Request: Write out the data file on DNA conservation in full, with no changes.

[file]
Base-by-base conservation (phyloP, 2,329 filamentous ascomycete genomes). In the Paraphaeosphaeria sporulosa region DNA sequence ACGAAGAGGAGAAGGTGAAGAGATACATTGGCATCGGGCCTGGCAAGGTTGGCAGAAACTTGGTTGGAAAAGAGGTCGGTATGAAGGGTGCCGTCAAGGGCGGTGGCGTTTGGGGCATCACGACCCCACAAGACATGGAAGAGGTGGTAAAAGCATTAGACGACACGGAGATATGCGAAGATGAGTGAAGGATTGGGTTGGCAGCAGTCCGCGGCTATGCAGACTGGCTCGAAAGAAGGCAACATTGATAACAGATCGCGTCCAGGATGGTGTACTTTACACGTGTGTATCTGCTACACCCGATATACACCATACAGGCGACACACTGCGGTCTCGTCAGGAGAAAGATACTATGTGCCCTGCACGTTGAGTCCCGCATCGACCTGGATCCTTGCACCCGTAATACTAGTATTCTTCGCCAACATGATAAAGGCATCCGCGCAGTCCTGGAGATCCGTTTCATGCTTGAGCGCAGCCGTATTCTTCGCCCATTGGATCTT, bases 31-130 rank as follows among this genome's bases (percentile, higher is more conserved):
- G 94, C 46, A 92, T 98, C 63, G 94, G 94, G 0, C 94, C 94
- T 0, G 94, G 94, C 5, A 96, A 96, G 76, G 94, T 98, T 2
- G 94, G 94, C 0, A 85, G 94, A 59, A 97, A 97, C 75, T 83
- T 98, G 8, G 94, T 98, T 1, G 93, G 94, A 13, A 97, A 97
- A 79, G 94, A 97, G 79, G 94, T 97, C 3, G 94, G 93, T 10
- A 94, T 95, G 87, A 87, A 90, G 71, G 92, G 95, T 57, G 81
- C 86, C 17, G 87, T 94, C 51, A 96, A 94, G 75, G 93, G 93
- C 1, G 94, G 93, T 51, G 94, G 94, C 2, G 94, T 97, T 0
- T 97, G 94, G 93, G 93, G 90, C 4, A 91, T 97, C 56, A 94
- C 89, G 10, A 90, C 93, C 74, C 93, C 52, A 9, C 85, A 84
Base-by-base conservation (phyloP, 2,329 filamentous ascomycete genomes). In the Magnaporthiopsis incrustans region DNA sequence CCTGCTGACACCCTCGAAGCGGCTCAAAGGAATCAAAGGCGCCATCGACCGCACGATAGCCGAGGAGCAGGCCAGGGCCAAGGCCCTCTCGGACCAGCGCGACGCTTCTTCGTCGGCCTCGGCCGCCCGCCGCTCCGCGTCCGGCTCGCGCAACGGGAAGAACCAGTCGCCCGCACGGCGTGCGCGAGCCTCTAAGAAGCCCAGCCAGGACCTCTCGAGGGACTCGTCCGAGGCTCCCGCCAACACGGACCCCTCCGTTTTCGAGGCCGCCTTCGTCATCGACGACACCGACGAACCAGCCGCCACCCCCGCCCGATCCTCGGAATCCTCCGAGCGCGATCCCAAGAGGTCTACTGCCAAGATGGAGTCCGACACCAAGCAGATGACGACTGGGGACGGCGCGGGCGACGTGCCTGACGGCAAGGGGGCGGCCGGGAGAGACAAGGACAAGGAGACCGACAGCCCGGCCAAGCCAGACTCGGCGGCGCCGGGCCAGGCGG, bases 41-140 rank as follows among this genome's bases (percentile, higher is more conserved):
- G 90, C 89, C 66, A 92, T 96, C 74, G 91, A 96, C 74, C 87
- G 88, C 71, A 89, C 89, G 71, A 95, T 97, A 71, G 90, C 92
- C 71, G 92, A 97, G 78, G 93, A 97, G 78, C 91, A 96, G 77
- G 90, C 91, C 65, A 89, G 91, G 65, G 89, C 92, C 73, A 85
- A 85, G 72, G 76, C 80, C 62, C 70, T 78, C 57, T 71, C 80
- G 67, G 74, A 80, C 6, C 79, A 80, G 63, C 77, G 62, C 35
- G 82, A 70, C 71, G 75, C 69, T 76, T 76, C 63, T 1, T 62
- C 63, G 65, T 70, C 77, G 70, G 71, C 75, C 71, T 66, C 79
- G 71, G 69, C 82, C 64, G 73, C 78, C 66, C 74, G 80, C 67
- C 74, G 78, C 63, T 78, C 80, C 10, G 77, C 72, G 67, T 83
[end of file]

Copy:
Base-by-base conservation (phyloP, 2,329 filamentous ascomycete genomes). In the Paraphaeosphaeria sporulosa region DNA sequence ACGAAGAGGAGAAGGTGAAGAGATACATTGGCATCGGGCCTGGCAAGGTTGGCAGAAACTTGGTTGGAAAAGAGGTCGGTATGAAGGGTGCCGTCAAGGGCGGTGGCGTTTGGGGCATCACGACCCCACAAGACATGGAAGAGGTGGTAAAAGCATTAGACGACACGGAGATATGCGAAGATGAGTGAAGGATTGGGTTGGCAGCAGTCCGCGGCTATGCAGACTGGCTCGAAAGAAGGCAACATTGATAACAGATCGCGTCCAGGATGGTGTACTTTACACGTGTGTATCTGCTACACCCGATATACACCATACAGGCGACACACTGCGGTCTCGTCAGGAGAAAGATACTATGTGCCCTGCACGTTGAGTCCCGCATCGACCTGGATCCTTGCACCCGTAATACTAGTATTCTTCGCCAACATGATAAAGGCATCCGCGCAGTCCTGGAGATCCGTTTCATGCTTGAGCGCAGCCGTATTCTTCGCCCATTGGATCTT, bases 31-130 rank as follows among this genome's bases (percentile, higher is more conserved):
- G 94, C 46, A 92, T 98, C 63, G 94, G 94, G 0, C 94, C 94
- T 0, G 94, G 94, C 5, A 96, A 96, G 76, G 94, T 98, T 2
- G 94, G 94, C 0, A 85, G 94, A 59, A 97, A 97, C 75, T 83
- T 98, G 8, G 94, T 98, T 1, G 93, G 94, A 13, A 97, A 97
- A 79, G 94, A 97, G 79, G 94, T 97, C 3, G 94, G 93, T 10
- A 94, T 95, G 87, A 87, A 90, G 71, G 92, G 95, T 57, G 81
- C 86, C 17, G 87, T 94, C 51, A 96, A 94, G 75, G 93, G 93
- C 1, G 94, G 93, T 51, G 94, G 94, C 2, G 94, T 97, T 0
- T 97, G 94, G 93, G 93, G 90, C 4, A 91, T 97, C 56, A 94
- C 89, G 10, A 90, C 93, C 74, C 93, C 52, A 9, C 85, A 84
Base-by-base conservation (phyloP, 2,329 filamentous ascomycete genomes). In the Magnaporthiopsis incrustans region DNA sequence CCTGCTGACACCCTCGAAGCGGCTCAAAGGAATCAAAGGCGCCATCGACCGCACGATAGCCGAGGAGCAGGCCAGGGCCAAGGCCCTCTCGGACCAGCGCGACGCTTCTTCGTCGGCCTCGGCCGCCCGCCGCTCCGCGTCCGGCTCGCGCAACGGGAAGAACCAGTCGCCCGCACGGCGTGCGCGAGCCTCTAAGAAGCCCAGCCAGGACCTCTCGAGGGACTCGTCCGAGGCTCCCGCCAACACGGACCCCTCCGTTTTCGAGGCCGCCTTCGTCATCGACGACACCGACGAACCAGCCGCCACCCCCGCCCGATCCTCGGAATCCTCCGAGCGCGATCCCAAGAGGTCTACTGCCAAGATGGAGTCCGACACCAAGCAGATGACGACTGGGGACGGCGCGGGCGACGTGCCTGACGGCAAGGGGGCGGCCGGGAGAGACAAGGACAAGGAGACCGACAGCCCGGCCAAGCCAGACTCGGCGGCGCCGGGCCAGGCGG, bases 41-140 rank as follows among this genome's bases (percentile, higher is more conserved):
- G 90, C 89, C 66, A 92, T 96, C 74, G 91, A 96, C 74, C 87
- G 88, C 71, A 89, C 89, G 71, A 95, T 97, A 71, G 90, C 92
- C 71, G 92, A 97, G 78, G 93, A 97, G 78, C 91, A 96, G 77
- G 90, C 91, C 65, A 89, G 91, G 65, G 89, C 92, C 73, A 85
- A 85, G 72, G 76, C 80, C 62, C 70, T 78, C 57, T 71, C 80
- G 67, G 74, A 80, C 6, C 79, A 80, G 63, C 77, G 62, C 35
- G 82, A 70, C 71, G 75, C 69, T 76, T 76, C 63, T 1, T 62
- C 63, G 65, T 70, C 77, G 70, G 71, C 75, C 71, T 66, C 79
- G 71, G 69, C 82, C 64, G 73, C 78, C 66, C 74, G 80, C 67
- C 74, G 78, C 63, T 78, C 80, C 10, G 77, C 72, G 67, T 83